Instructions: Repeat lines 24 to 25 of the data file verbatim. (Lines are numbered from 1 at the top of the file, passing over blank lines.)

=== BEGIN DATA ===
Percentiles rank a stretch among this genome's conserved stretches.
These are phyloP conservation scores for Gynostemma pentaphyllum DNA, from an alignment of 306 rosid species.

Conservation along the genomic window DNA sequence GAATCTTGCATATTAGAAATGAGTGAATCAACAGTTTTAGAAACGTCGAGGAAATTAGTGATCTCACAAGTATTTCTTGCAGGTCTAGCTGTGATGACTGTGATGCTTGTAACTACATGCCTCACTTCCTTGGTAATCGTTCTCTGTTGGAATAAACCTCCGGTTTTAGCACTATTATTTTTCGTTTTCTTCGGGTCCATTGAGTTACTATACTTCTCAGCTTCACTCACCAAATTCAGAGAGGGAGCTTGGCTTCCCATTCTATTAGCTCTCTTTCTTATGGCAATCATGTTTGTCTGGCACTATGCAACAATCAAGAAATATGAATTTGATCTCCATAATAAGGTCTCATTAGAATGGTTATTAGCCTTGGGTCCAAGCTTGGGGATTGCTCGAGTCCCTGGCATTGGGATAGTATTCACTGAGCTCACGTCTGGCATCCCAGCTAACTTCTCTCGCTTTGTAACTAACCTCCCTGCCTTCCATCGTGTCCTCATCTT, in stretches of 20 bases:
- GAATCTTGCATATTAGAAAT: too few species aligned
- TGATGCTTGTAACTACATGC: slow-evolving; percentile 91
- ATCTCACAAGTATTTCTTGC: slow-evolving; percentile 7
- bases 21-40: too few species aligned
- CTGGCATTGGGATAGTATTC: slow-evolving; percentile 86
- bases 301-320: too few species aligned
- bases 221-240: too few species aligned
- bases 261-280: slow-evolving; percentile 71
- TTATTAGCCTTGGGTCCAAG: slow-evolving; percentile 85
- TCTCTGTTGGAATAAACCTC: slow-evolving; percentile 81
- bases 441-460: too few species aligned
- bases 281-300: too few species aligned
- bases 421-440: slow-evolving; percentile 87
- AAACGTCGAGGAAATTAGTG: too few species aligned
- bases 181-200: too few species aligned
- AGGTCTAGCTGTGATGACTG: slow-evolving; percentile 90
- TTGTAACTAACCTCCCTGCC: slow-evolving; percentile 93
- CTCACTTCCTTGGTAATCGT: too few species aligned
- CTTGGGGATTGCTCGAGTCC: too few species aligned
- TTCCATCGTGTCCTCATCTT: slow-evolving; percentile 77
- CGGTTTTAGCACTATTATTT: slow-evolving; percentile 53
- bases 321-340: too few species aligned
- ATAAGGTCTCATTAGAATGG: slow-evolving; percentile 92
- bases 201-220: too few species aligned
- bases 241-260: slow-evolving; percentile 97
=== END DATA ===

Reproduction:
- CGGTTTTAGCACTATTATTT: slow-evolving; percentile 53
- bases 321-340: too few species aligned